‘For the sake of Israel’s security:’ Defence minister Gallant calls for end to judicial overhaul

Israel’s defence minister is calling on the government to halt legislation on controversial changes to the judiciary, saying the bitter dispute over the measures poses an ” immediate and tangible danger to the security of the State”.

Yoav Gallant’s plea comes after three months of weekly mass protests that have seen more than half a million people take to the streets to oppose reforms critics say will undermine the independence of the judiciary. 

Gallant became the first ally in Prime Minister Benjamin Netanyahu’s coalition to break ranks on Saturday as he called for an immediate end to the far-right government’s contentious plan to overhaul the country’s judiciary.

In a televised address, Israeli Defense Minister Yoav Gallant expressed concern over the turmoil within Israel’s military that he said posed a threat to the country’s security. Citing the need for dialogue with the opposition, Gallant asked that Netanyahu’s coalition wait until after Parliament reconvenes from its holiday break next month before pushing ahead with its divisive plan to weaken the Supreme Court.

“For the sake of Israel’s security, for the sake of our sons and daughters, the legislative process must be stopped at this time,” Gallant, a top official in Netanyahu’s Likud party, said.

National crisis

The government’s plan to increase its control over the judiciary has sparked the largest protest movement in Israeli history and triggered a grave national crisis, including even warnings from the president of civil war.

On Saturday, tens of thousands of protesters took to the streets as they have every week since the start of the year — in many cases bringing parts of Jerusalem and Tel Aviv to a standstill. It has also raised the hackles of Israel’s closest allies, testing its ties with the United States.

Police unleashed water cannons on masses of protesters who whistled and waved Israeli flags as they marched down Ayalon highway in Tel Aviv on Saturday night. “Shame! Shame!” they chanted in Hebrew. As the protesters advanced, officers on horseback violently rammed into the crowds. “Haven’t the Jewish people suffered enough?” read one protester’s sign.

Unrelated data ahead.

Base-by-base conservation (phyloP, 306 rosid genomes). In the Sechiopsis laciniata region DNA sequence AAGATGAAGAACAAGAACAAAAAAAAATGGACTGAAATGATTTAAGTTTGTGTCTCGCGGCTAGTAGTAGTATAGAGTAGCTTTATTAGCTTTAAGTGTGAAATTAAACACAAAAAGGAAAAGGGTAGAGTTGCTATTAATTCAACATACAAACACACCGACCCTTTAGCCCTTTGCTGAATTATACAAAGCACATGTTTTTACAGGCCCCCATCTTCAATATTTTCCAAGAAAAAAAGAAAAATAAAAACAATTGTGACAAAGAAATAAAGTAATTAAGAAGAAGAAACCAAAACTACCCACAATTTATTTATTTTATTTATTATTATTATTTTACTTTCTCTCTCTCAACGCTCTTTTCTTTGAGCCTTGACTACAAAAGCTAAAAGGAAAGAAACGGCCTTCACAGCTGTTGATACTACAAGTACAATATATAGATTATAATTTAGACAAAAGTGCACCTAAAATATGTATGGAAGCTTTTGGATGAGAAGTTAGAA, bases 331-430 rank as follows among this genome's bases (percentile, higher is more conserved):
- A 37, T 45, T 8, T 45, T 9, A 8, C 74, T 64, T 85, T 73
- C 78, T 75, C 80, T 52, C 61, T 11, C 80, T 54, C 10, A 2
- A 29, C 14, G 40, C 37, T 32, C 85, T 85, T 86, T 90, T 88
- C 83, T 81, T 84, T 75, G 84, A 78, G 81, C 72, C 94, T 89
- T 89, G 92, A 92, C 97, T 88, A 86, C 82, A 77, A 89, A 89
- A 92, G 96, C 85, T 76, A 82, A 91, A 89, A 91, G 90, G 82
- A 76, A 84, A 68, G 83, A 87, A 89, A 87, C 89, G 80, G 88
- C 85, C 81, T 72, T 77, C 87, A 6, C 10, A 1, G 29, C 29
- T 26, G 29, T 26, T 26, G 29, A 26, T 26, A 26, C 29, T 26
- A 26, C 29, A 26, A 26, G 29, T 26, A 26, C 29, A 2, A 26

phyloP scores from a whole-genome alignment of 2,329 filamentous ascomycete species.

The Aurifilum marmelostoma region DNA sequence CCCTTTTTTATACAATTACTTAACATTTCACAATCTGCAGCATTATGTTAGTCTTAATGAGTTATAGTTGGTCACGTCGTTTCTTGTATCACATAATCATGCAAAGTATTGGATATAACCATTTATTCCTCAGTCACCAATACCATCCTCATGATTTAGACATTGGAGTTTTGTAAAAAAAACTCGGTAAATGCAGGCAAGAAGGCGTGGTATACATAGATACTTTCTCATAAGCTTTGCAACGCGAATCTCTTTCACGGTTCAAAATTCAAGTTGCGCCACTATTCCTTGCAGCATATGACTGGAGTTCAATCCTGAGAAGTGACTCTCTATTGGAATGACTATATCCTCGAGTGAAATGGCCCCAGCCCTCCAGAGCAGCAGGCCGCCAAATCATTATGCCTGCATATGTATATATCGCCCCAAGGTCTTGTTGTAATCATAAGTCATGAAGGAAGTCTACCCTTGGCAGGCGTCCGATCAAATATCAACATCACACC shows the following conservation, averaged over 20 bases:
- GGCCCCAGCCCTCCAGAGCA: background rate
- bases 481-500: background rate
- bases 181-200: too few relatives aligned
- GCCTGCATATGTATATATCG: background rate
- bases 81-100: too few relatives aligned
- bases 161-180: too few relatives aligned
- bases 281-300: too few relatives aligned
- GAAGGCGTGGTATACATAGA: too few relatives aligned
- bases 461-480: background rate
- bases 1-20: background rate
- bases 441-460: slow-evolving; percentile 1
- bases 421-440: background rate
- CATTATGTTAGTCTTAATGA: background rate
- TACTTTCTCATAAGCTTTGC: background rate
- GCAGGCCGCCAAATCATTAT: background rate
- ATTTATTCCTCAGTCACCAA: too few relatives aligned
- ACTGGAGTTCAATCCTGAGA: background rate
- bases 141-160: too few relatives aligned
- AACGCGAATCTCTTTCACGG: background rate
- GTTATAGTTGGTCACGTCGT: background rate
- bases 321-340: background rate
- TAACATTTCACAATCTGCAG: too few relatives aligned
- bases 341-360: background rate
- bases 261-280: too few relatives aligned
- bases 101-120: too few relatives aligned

The judicial proposal has drawn intensifying criticism from across Israeli society — including from former prime ministers and defence officials, and high-tech business leaders.

“The events taking place in Israeli society do not spare the Israel Defense Forces — from all sides, feelings of anger, pain and disappointment arise, with an intensity I have never encountered before,” Gallant said. “I see how the source of our strength is being eroded.”

Military stability

In security-minded Israel, the unrest has prompted concern about the Israeli military’s stability as it maintains its 55-year-old occupation of the West Bank and faces threats from Lebanon’s Hezbollah militant group and from its archenemy Iran.

Violence both in Israel and the occupied West Bank has escalated over the past few weeks to heights unseen in years. 

“This is a clear, immediate and tangible danger to the security of the state,” Gallant said, referring to the judicial plans. “I will not take part in this.”

Gallant stopped short of saying what, if anything, he would do if Netanyahu ignored his plea. But his strong statement of concern for the polarized nation marked the first crack in Netanyahu’s coalition, the most right-wing and religiously conservative government in Israeli history.

Gallant has already met with Netanyahu, reportedly to voice concerns that protests by Israeli reservists and other security forces were hurting Israel’s international image and power of deterrence. After the meeting, Netanyahu nonetheless announced that he would become directly involved in the overhaul, declaring his hands “untied.”

Israel’s attorney general

Netanyahu is on trial for fraud, breach of trust and accepting bribes in a series of scandals involving wealthy associates and powerful media moguls. He denies wrongdoing and dismisses

Supporters of the judicial overhaul — which includes plans to increase the coalition’s control over judicial appointments and diminish the Supreme Court’s ability to strike down laws passed by Parliament — say it will restore power to elected legislators and make the courts less interventionist. Critics say the move upends Israel’s system of checks and balances and pushes it toward autocracy.

In spite of the backlash, Netanyahu has dismissed offers for a compromise, including from Israel’s mainly ceremonial president earlier this month.

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